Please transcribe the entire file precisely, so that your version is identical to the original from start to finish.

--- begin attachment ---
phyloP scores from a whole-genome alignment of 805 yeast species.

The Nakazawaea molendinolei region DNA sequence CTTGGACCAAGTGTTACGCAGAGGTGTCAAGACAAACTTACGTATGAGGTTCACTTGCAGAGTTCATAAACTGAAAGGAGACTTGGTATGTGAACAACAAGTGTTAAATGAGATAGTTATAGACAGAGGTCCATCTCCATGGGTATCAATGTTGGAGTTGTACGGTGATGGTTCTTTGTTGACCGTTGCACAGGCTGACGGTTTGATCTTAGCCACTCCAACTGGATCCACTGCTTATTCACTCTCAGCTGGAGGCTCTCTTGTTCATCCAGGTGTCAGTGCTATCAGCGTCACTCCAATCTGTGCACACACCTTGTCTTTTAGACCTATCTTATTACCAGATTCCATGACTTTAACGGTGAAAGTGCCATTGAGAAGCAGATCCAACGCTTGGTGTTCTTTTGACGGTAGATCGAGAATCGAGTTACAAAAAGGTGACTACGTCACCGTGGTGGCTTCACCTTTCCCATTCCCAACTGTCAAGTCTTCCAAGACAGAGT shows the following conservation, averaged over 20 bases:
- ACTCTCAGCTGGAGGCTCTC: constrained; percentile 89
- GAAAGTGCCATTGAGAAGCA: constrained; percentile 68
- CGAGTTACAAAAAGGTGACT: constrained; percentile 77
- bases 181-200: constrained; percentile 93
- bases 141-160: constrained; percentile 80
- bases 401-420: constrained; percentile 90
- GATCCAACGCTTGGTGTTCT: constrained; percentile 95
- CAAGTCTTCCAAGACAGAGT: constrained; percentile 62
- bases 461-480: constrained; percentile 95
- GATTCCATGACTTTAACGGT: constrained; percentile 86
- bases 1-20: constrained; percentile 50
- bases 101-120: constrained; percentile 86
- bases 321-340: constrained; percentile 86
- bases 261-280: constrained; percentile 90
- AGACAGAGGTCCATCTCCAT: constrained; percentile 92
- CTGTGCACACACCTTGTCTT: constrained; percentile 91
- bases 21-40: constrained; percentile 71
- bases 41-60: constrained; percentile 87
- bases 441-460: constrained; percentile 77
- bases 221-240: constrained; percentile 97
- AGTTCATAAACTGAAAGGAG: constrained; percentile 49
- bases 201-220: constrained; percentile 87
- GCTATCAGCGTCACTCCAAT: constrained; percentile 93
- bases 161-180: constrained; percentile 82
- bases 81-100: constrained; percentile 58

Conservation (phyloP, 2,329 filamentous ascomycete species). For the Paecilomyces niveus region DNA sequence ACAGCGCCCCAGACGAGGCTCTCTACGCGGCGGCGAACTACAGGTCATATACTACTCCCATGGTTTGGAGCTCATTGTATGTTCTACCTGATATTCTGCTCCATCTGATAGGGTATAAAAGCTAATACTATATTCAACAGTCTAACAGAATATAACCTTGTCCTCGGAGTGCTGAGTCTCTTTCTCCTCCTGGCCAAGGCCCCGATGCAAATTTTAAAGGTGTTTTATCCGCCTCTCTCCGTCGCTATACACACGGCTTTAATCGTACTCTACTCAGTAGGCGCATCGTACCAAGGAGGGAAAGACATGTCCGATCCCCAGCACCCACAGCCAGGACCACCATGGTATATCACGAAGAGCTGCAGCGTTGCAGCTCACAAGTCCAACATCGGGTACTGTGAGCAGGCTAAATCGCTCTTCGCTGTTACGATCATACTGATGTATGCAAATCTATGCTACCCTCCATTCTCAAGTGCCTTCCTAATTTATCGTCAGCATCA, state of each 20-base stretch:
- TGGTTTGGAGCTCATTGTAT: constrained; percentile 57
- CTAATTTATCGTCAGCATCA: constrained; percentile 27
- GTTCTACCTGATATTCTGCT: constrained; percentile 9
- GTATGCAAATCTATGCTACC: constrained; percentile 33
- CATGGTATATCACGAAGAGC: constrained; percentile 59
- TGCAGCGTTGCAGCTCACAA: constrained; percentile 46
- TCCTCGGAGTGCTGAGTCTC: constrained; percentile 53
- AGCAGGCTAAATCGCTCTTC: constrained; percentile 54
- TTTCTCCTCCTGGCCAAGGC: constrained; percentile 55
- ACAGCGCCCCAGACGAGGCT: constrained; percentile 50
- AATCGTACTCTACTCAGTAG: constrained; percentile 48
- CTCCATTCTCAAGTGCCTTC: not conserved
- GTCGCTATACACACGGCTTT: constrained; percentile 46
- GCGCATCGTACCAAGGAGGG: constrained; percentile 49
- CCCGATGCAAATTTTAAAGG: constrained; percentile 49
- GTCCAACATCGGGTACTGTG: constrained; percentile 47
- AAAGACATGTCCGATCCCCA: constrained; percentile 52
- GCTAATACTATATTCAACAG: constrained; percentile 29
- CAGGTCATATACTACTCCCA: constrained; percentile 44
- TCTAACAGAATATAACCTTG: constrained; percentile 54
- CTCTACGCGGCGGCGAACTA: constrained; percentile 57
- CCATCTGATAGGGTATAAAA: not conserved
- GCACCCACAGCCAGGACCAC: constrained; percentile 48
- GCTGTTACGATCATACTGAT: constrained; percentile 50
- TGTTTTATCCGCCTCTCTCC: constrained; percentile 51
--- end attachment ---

phyloP scores from a whole-genome alignment of 805 yeast species.

The Nakazawaea molendinolei region DNA sequence CTTGGACCAAGTGTTACGCAGAGGTGTCAAGACAAACTTACGTATGAGGTTCACTTGCAGAGTTCATAAACTGAAAGGAGACTTGGTATGTGAACAACAAGTGTTAAATGAGATAGTTATAGACAGAGGTCCATCTCCATGGGTATCAATGTTGGAGTTGTACGGTGATGGTTCTTTGTTGACCGTTGCACAGGCTGACGGTTTGATCTTAGCCACTCCAACTGGATCCACTGCTTATTCACTCTCAGCTGGAGGCTCTCTTGTTCATCCAGGTGTCAGTGCTATCAGCGTCACTCCAATCTGTGCACACACCTTGTCTTTTAGACCTATCTTATTACCAGATTCCATGACTTTAACGGTGAAAGTGCCATTGAGAAGCAGATCCAACGCTTGGTGTTCTTTTGACGGTAGATCGAGAATCGAGTTACAAAAAGGTGACTACGTCACCGTGGTGGCTTCACCTTTCCCATTCCCAACTGTCAAGTCTTCCAAGACAGAGT shows the following conservation, averaged over 20 bases:
- ACTCTCAGCTGGAGGCTCTC: constrained; percentile 89
- GAAAGTGCCATTGAGAAGCA: constrained; percentile 68
- CGAGTTACAAAAAGGTGACT: constrained; percentile 77
- bases 181-200: constrained; percentile 93
- bases 141-160: constrained; percentile 80
- bases 401-420: constrained; percentile 90
- GATCCAACGCTTGGTGTTCT: constrained; percentile 95
- CAAGTCTTCCAAGACAGAGT: constrained; percentile 62
- bases 461-480: constrained; percentile 95
- GATTCCATGACTTTAACGGT: constrained; percentile 86
- bases 1-20: constrained; percentile 50
- bases 101-120: constrained; percentile 86
- bases 321-340: constrained; percentile 86
- bases 261-280: constrained; percentile 90
- AGACAGAGGTCCATCTCCAT: constrained; percentile 92
- CTGTGCACACACCTTGTCTT: constrained; percentile 91
- bases 21-40: constrained; percentile 71
- bases 41-60: constrained; percentile 87
- bases 441-460: constrained; percentile 77
- bases 221-240: constrained; percentile 97
- AGTTCATAAACTGAAAGGAG: constrained; percentile 49
- bases 201-220: constrained; percentile 87
- GCTATCAGCGTCACTCCAAT: constrained; percentile 93
- bases 161-180: constrained; percentile 82
- bases 81-100: constrained; percentile 58

Conservation (phyloP, 2,329 filamentous ascomycete species). For the Paecilomyces niveus region DNA sequence ACAGCGCCCCAGACGAGGCTCTCTACGCGGCGGCGAACTACAGGTCATATACTACTCCCATGGTTTGGAGCTCATTGTATGTTCTACCTGATATTCTGCTCCATCTGATAGGGTATAAAAGCTAATACTATATTCAACAGTCTAACAGAATATAACCTTGTCCTCGGAGTGCTGAGTCTCTTTCTCCTCCTGGCCAAGGCCCCGATGCAAATTTTAAAGGTGTTTTATCCGCCTCTCTCCGTCGCTATACACACGGCTTTAATCGTACTCTACTCAGTAGGCGCATCGTACCAAGGAGGGAAAGACATGTCCGATCCCCAGCACCCACAGCCAGGACCACCATGGTATATCACGAAGAGCTGCAGCGTTGCAGCTCACAAGTCCAACATCGGGTACTGTGAGCAGGCTAAATCGCTCTTCGCTGTTACGATCATACTGATGTATGCAAATCTATGCTACCCTCCATTCTCAAGTGCCTTCCTAATTTATCGTCAGCATCA, state of each 20-base stretch:
- TGGTTTGGAGCTCATTGTAT: constrained; percentile 57
- CTAATTTATCGTCAGCATCA: constrained; percentile 27
- GTTCTACCTGATATTCTGCT: constrained; percentile 9
- GTATGCAAATCTATGCTACC: constrained; percentile 33
- CATGGTATATCACGAAGAGC: constrained; percentile 59
- TGCAGCGTTGCAGCTCACAA: constrained; percentile 46
- TCCTCGGAGTGCTGAGTCTC: constrained; percentile 53
- AGCAGGCTAAATCGCTCTTC: constrained; percentile 54
- TTTCTCCTCCTGGCCAAGGC: constrained; percentile 55
- ACAGCGCCCCAGACGAGGCT: constrained; percentile 50
- AATCGTACTCTACTCAGTAG: constrained; percentile 48
- CTCCATTCTCAAGTGCCTTC: not conserved
- GTCGCTATACACACGGCTTT: constrained; percentile 46
- GCGCATCGTACCAAGGAGGG: constrained; percentile 49
- CCCGATGCAAATTTTAAAGG: constrained; percentile 49
- GTCCAACATCGGGTACTGTG: constrained; percentile 47
- AAAGACATGTCCGATCCCCA: constrained; percentile 52
- GCTAATACTATATTCAACAG: constrained; percentile 29
- CAGGTCATATACTACTCCCA: constrained; percentile 44
- TCTAACAGAATATAACCTTG: constrained; percentile 54
- CTCTACGCGGCGGCGAACTA: constrained; percentile 57
- CCATCTGATAGGGTATAAAA: not conserved
- GCACCCACAGCCAGGACCAC: constrained; percentile 48
- GCTGTTACGATCATACTGAT: constrained; percentile 50
- TGTTTTATCCGCCTCTCTCC: constrained; percentile 51